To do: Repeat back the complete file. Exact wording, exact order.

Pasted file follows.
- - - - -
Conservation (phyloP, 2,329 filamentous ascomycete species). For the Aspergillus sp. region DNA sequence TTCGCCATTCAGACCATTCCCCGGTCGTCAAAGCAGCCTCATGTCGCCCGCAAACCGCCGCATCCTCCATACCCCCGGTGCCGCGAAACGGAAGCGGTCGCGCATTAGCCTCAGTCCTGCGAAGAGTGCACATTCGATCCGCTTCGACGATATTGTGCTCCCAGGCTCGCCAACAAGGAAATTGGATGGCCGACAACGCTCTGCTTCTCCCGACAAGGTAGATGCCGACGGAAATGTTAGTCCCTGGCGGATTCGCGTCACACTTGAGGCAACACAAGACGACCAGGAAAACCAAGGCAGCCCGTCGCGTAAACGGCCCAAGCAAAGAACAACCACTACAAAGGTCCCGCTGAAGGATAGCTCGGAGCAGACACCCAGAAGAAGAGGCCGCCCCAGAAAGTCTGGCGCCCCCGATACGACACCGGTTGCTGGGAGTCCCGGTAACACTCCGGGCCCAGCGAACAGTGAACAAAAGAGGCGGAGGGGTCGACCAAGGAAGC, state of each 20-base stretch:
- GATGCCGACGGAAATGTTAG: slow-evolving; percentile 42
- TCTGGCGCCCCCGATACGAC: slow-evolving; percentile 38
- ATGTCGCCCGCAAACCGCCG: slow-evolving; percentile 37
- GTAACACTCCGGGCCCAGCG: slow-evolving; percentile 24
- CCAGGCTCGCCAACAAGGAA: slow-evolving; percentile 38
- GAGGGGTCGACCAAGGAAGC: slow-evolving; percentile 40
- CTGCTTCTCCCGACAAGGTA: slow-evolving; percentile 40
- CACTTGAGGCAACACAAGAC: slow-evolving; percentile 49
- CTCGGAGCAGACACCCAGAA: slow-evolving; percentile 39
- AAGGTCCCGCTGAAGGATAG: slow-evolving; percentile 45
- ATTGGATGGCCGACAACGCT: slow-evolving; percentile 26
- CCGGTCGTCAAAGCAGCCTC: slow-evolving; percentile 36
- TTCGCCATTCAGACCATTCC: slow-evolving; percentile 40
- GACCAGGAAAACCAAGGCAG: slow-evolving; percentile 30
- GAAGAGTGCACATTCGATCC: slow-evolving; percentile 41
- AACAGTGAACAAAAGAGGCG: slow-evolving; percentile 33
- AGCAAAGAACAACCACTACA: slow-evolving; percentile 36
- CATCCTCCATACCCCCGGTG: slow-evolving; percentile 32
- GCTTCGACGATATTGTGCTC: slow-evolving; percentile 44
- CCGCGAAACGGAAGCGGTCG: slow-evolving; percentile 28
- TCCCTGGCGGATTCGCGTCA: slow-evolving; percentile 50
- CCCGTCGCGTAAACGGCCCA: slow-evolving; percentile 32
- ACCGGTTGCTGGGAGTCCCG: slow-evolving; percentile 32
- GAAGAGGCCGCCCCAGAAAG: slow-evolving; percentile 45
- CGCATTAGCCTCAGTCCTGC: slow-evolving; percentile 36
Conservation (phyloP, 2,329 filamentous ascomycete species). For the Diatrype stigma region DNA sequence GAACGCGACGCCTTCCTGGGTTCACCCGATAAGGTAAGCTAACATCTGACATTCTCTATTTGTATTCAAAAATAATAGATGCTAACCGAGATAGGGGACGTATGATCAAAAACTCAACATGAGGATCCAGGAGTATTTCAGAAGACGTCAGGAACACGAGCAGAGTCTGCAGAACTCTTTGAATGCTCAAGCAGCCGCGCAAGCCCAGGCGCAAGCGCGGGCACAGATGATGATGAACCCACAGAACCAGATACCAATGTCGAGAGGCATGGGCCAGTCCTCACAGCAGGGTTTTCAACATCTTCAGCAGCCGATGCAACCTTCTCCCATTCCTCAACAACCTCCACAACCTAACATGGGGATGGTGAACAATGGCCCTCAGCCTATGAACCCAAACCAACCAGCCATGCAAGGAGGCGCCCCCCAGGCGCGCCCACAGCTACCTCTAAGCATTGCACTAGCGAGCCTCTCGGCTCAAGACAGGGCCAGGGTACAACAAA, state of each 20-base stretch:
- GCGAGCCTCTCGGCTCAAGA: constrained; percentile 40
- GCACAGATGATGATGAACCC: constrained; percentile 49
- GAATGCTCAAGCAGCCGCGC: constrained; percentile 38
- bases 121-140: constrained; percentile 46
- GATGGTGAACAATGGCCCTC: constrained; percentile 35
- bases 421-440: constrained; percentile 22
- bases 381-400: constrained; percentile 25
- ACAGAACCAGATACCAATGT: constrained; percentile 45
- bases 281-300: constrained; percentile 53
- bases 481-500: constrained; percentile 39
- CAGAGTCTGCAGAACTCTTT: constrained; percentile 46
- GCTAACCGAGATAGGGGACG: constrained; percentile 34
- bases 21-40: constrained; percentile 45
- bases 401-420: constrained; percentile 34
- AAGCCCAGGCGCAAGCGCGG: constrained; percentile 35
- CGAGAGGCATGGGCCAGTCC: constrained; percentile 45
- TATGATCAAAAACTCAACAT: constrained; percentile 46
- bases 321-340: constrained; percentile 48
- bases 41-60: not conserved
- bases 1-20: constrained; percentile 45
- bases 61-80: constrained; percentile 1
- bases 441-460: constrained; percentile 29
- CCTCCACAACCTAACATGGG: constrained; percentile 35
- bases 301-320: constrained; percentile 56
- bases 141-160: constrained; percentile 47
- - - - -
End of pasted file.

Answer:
Conservation (phyloP, 2,329 filamentous ascomycete species). For the Aspergillus sp. region DNA sequence TTCGCCATTCAGACCATTCCCCGGTCGTCAAAGCAGCCTCATGTCGCCCGCAAACCGCCGCATCCTCCATACCCCCGGTGCCGCGAAACGGAAGCGGTCGCGCATTAGCCTCAGTCCTGCGAAGAGTGCACATTCGATCCGCTTCGACGATATTGTGCTCCCAGGCTCGCCAACAAGGAAATTGGATGGCCGACAACGCTCTGCTTCTCCCGACAAGGTAGATGCCGACGGAAATGTTAGTCCCTGGCGGATTCGCGTCACACTTGAGGCAACACAAGACGACCAGGAAAACCAAGGCAGCCCGTCGCGTAAACGGCCCAAGCAAAGAACAACCACTACAAAGGTCCCGCTGAAGGATAGCTCGGAGCAGACACCCAGAAGAAGAGGCCGCCCCAGAAAGTCTGGCGCCCCCGATACGACACCGGTTGCTGGGAGTCCCGGTAACACTCCGGGCCCAGCGAACAGTGAACAAAAGAGGCGGAGGGGTCGACCAAGGAAGC, state of each 20-base stretch:
- GATGCCGACGGAAATGTTAG: slow-evolving; percentile 42
- TCTGGCGCCCCCGATACGAC: slow-evolving; percentile 38
- ATGTCGCCCGCAAACCGCCG: slow-evolving; percentile 37
- GTAACACTCCGGGCCCAGCG: slow-evolving; percentile 24
- CCAGGCTCGCCAACAAGGAA: slow-evolving; percentile 38
- GAGGGGTCGACCAAGGAAGC: slow-evolving; percentile 40
- CTGCTTCTCCCGACAAGGTA: slow-evolving; percentile 40
- CACTTGAGGCAACACAAGAC: slow-evolving; percentile 49
- CTCGGAGCAGACACCCAGAA: slow-evolving; percentile 39
- AAGGTCCCGCTGAAGGATAG: slow-evolving; percentile 45
- ATTGGATGGCCGACAACGCT: slow-evolving; percentile 26
- CCGGTCGTCAAAGCAGCCTC: slow-evolving; percentile 36
- TTCGCCATTCAGACCATTCC: slow-evolving; percentile 40
- GACCAGGAAAACCAAGGCAG: slow-evolving; percentile 30
- GAAGAGTGCACATTCGATCC: slow-evolving; percentile 41
- AACAGTGAACAAAAGAGGCG: slow-evolving; percentile 33
- AGCAAAGAACAACCACTACA: slow-evolving; percentile 36
- CATCCTCCATACCCCCGGTG: slow-evolving; percentile 32
- GCTTCGACGATATTGTGCTC: slow-evolving; percentile 44
- CCGCGAAACGGAAGCGGTCG: slow-evolving; percentile 28
- TCCCTGGCGGATTCGCGTCA: slow-evolving; percentile 50
- CCCGTCGCGTAAACGGCCCA: slow-evolving; percentile 32
- ACCGGTTGCTGGGAGTCCCG: slow-evolving; percentile 32
- GAAGAGGCCGCCCCAGAAAG: slow-evolving; percentile 45
- CGCATTAGCCTCAGTCCTGC: slow-evolving; percentile 36
Conservation (phyloP, 2,329 filamentous ascomycete species). For the Diatrype stigma region DNA sequence GAACGCGACGCCTTCCTGGGTTCACCCGATAAGGTAAGCTAACATCTGACATTCTCTATTTGTATTCAAAAATAATAGATGCTAACCGAGATAGGGGACGTATGATCAAAAACTCAACATGAGGATCCAGGAGTATTTCAGAAGACGTCAGGAACACGAGCAGAGTCTGCAGAACTCTTTGAATGCTCAAGCAGCCGCGCAAGCCCAGGCGCAAGCGCGGGCACAGATGATGATGAACCCACAGAACCAGATACCAATGTCGAGAGGCATGGGCCAGTCCTCACAGCAGGGTTTTCAACATCTTCAGCAGCCGATGCAACCTTCTCCCATTCCTCAACAACCTCCACAACCTAACATGGGGATGGTGAACAATGGCCCTCAGCCTATGAACCCAAACCAACCAGCCATGCAAGGAGGCGCCCCCCAGGCGCGCCCACAGCTACCTCTAAGCATTGCACTAGCGAGCCTCTCGGCTCAAGACAGGGCCAGGGTACAACAAA, state of each 20-base stretch:
- GCGAGCCTCTCGGCTCAAGA: constrained; percentile 40
- GCACAGATGATGATGAACCC: constrained; percentile 49
- GAATGCTCAAGCAGCCGCGC: constrained; percentile 38
- bases 121-140: constrained; percentile 46
- GATGGTGAACAATGGCCCTC: constrained; percentile 35
- bases 421-440: constrained; percentile 22
- bases 381-400: constrained; percentile 25
- ACAGAACCAGATACCAATGT: constrained; percentile 45
- bases 281-300: constrained; percentile 53
- bases 481-500: constrained; percentile 39
- CAGAGTCTGCAGAACTCTTT: constrained; percentile 46
- GCTAACCGAGATAGGGGACG: constrained; percentile 34
- bases 21-40: constrained; percentile 45
- bases 401-420: constrained; percentile 34
- AAGCCCAGGCGCAAGCGCGG: constrained; percentile 35
- CGAGAGGCATGGGCCAGTCC: constrained; percentile 45
- TATGATCAAAAACTCAACAT: constrained; percentile 46
- bases 321-340: constrained; percentile 48
- bases 41-60: not conserved
- bases 1-20: constrained; percentile 45
- bases 61-80: constrained; percentile 1
- bases 441-460: constrained; percentile 29
- CCTCCACAACCTAACATGGG: constrained; percentile 35
- bases 301-320: constrained; percentile 56
- bases 141-160: constrained; percentile 47